I got to work this morning and unlocked the door. I sat in the dark for a few minutes as usual before turning on the lights to get ready.
I checked my email, unenthusiastically, and tweeted about needing coffee.
And then my world got rocked. An email from a tutor revealed that one of my students, Malith Wiek, was murdered, needlessly and senselessly, on Tuesday night.
The rest of the day, I have tried to get work done, but I feel shaken, queasy, and I just keep crying. Malith was a very dedicated student, and one I would call a friend; he arrived early, and twice a week he came in just as we opened. We would walk in together and he would stand and talk to me in the dark before I had turned on the lights. He would reflect about his progress in the United States, about the students at the school where he worked, about his mission to be a better American. He had a light in his eyes that can only be described as relief and contentment; after years wandering the desert with the Lost Boys of Sudan, one can barely attempt to imagine his transition to life here.
On Tuesday, a busy workload kept me from my usual chat with Malith when he came in. I walked over to him at the computer and tapped his shoulder to say hello. We exchanged smiles and pleasantries and quickly went back to work.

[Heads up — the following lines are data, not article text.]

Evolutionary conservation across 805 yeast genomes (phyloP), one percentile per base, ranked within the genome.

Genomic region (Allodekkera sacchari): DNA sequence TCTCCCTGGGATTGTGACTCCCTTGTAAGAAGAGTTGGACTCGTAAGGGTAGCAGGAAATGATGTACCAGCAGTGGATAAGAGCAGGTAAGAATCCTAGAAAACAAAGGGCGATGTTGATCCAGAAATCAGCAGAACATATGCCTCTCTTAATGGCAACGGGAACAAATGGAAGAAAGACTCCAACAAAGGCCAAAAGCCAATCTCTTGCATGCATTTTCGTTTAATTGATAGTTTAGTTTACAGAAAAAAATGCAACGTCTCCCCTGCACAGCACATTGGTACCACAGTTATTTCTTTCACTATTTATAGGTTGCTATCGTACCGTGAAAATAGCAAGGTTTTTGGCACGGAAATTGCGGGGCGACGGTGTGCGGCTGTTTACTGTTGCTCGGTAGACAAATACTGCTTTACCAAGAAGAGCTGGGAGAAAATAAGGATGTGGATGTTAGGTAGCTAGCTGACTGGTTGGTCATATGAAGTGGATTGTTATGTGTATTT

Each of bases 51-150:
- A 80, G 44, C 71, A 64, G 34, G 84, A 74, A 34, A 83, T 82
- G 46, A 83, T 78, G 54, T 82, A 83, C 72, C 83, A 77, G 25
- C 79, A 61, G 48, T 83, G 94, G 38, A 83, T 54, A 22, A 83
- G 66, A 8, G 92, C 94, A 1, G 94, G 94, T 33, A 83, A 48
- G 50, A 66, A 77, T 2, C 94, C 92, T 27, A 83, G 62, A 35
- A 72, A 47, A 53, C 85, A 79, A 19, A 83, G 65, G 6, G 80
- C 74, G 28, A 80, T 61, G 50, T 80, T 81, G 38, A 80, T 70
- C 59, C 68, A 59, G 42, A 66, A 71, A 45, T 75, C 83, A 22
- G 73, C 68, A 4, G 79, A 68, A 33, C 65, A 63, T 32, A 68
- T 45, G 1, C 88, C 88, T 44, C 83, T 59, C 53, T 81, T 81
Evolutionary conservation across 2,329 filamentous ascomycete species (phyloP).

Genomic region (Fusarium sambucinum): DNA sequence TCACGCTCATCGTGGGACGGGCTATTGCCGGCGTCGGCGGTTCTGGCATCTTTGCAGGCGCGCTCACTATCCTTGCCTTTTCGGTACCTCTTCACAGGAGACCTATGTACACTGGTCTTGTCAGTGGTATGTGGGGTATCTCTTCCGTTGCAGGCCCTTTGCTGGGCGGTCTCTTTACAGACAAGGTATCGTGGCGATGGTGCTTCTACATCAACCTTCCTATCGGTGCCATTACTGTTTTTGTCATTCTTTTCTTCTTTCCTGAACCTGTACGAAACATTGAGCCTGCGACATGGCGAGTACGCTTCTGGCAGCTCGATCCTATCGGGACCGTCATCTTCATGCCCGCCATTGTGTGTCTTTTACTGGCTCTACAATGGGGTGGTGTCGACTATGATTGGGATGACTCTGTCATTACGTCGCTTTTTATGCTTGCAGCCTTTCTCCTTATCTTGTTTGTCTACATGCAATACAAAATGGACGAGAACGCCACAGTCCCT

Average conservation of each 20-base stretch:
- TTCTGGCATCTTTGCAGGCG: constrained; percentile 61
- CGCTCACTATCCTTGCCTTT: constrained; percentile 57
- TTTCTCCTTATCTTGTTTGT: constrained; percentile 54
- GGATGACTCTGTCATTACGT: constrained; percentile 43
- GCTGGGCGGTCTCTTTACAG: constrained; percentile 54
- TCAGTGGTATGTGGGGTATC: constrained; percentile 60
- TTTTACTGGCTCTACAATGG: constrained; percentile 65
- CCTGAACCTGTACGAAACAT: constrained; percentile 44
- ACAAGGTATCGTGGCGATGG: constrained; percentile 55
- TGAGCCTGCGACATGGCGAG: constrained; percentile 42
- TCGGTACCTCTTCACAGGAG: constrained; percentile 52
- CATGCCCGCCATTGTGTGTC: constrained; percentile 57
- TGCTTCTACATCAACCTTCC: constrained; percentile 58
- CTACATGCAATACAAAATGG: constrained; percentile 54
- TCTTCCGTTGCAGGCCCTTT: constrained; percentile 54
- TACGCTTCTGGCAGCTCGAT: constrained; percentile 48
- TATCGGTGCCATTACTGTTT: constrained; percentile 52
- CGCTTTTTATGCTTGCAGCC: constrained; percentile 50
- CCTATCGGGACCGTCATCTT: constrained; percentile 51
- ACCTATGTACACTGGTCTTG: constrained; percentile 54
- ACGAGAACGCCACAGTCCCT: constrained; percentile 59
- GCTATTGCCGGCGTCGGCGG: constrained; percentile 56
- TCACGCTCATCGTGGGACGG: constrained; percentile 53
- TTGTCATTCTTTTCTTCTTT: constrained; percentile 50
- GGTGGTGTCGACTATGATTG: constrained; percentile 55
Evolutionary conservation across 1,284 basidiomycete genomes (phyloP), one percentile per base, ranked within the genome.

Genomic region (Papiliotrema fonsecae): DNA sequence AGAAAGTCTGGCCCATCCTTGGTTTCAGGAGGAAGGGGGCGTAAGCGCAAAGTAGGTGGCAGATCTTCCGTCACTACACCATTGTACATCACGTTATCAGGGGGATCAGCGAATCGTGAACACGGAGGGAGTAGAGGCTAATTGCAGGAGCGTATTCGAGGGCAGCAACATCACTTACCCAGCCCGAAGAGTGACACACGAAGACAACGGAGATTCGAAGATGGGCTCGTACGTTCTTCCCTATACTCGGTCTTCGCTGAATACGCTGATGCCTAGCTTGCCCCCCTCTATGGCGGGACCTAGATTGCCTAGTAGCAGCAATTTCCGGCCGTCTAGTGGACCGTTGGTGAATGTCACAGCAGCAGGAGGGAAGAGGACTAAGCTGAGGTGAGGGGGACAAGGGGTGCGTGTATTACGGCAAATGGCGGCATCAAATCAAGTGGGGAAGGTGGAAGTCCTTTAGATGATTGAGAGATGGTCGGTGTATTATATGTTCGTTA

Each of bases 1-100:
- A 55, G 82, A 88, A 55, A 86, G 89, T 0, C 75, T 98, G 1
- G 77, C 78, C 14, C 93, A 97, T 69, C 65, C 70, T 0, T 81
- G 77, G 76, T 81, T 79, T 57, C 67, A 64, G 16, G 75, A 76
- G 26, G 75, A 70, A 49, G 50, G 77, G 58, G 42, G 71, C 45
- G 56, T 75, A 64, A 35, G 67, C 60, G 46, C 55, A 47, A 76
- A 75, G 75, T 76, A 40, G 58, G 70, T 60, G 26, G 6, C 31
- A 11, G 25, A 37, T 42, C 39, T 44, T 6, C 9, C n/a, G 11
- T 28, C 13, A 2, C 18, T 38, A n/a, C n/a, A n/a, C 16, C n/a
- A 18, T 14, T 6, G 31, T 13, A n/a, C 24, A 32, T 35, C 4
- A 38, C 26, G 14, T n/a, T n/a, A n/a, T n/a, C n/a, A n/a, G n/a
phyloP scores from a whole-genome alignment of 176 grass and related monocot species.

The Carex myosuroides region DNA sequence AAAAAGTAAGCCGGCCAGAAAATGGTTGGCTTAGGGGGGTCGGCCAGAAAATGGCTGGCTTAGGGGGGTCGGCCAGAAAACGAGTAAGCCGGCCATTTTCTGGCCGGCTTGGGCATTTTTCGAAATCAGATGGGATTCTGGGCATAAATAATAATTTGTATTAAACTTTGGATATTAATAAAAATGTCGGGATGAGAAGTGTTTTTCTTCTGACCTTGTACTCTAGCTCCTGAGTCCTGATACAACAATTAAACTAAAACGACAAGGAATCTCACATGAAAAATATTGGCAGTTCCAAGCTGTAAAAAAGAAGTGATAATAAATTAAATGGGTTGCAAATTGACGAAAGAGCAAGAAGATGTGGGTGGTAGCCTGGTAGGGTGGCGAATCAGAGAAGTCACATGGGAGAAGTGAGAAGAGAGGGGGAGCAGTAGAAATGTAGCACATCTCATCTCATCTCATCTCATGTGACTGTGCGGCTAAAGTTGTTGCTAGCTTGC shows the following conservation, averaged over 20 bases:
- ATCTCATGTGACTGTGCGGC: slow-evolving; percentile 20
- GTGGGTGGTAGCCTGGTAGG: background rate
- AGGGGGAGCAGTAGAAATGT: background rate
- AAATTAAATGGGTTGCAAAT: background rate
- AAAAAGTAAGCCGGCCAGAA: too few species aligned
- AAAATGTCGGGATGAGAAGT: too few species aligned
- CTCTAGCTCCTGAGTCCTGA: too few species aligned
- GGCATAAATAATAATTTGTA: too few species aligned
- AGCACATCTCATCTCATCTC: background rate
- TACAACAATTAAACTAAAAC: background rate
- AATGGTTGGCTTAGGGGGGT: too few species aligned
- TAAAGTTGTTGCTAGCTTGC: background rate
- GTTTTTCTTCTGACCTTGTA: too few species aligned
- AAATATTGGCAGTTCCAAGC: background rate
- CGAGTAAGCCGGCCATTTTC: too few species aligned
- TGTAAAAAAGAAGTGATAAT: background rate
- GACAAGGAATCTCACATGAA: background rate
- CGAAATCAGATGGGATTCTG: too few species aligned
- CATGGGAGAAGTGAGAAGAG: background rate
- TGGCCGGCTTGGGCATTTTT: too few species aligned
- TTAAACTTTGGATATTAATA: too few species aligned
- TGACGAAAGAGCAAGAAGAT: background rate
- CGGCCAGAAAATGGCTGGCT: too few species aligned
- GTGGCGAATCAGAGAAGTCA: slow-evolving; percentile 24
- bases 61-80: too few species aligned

On Wednesday, I pulled in and saw a black car go past me on the street. The tall, black male driver smiled and waved at me, so I assumed it was my buddy Malith. I waited on the sidewalk briefly, but when he didn't appear I went inside. Expecting Malith any moment in the office, it was unsettling to leave work at 4 having not seen him at all.
On Thursday, today, I found out why. I learned that Malith was shot several times, his car and wallet were taken, and he was left dead in a neighborhood of immigrants dreaming the American Dream.
This is the closest I've ever been to a violent death. It has left me rigid and nauseous, and unwilling to accept that this is reality. And the reality is, people die, and people kill; people do thoughtless, terrible things. The reality is, some people only get to stick around for thirty-something years; and some of them, like Malith, still manage to make an impact. They still manage to leave whisps of sweetness in the air even after they leave. And so in the sadness and shock we feel today, the reality is that we must chose to remember the sweetness or it will be lost amidst the carelessness, and that would be the worst injustice.